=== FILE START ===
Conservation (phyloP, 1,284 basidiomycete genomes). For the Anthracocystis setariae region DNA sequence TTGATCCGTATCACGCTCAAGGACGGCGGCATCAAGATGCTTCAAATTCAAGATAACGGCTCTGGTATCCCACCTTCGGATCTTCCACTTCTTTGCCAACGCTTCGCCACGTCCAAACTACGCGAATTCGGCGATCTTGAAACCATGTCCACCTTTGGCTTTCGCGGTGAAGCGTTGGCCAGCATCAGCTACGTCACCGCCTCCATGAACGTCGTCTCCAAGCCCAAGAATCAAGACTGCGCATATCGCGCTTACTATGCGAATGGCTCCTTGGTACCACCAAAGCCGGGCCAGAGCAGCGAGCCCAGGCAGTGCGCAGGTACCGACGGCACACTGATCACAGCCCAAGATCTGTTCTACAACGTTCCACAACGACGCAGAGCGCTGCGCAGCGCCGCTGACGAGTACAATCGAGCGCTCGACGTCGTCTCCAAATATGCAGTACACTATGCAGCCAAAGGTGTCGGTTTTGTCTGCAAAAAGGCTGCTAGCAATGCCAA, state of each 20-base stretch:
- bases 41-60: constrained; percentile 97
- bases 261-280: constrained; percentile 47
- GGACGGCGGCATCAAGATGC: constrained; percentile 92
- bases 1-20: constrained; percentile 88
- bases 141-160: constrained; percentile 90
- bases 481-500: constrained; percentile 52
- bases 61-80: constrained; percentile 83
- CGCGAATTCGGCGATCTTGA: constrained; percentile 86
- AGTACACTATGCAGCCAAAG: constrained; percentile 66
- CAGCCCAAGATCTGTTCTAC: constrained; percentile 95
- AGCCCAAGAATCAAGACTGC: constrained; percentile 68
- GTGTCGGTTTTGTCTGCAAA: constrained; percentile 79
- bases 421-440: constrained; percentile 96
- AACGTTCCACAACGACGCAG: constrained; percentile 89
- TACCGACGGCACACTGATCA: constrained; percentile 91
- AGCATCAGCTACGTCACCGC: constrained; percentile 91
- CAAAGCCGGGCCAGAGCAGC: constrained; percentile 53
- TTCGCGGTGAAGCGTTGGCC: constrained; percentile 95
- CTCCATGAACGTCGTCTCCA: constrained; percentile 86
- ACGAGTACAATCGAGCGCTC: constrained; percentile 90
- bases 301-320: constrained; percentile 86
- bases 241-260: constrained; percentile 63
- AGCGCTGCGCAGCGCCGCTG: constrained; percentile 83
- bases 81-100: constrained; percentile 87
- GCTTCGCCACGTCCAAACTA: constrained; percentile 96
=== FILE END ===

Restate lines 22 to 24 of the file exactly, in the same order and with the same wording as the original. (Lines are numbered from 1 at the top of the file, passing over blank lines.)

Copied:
- bases 301-320: constrained; percentile 86
- bases 241-260: constrained; percentile 63
- AGCGCTGCGCAGCGCCGCTG: constrained; percentile 83